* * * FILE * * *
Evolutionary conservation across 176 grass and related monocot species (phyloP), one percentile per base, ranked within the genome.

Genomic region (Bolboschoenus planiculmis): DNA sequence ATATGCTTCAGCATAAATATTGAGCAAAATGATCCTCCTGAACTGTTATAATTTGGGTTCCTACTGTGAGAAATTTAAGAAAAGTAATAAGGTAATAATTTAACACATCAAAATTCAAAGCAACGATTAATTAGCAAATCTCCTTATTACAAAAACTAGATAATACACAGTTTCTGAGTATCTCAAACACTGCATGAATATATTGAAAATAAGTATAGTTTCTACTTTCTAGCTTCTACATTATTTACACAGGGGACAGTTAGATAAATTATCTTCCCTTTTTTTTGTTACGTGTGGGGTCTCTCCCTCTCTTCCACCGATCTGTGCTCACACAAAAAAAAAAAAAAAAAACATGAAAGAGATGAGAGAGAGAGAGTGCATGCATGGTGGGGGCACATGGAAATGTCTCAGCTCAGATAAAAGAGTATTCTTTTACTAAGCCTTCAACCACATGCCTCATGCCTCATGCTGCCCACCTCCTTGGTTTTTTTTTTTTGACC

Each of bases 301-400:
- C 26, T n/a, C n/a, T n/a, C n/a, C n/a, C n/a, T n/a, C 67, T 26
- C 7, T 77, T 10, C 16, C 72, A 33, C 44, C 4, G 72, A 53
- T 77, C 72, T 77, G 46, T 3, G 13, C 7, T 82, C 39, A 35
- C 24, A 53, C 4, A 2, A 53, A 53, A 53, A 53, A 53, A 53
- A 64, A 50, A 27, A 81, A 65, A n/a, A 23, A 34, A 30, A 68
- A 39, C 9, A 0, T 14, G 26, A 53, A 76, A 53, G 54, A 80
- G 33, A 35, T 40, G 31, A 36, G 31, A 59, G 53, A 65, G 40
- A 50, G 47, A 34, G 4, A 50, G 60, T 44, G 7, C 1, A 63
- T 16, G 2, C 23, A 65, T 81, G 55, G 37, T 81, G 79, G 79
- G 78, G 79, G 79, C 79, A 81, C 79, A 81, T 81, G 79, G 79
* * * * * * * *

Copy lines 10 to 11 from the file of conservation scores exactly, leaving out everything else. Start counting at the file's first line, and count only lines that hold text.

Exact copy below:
- G 33, A 35, T 40, G 31, A 36, G 31, A 59, G 53, A 65, G 40
- A 50, G 47, A 34, G 4, A 50, G 60, T 44, G 7, C 1, A 63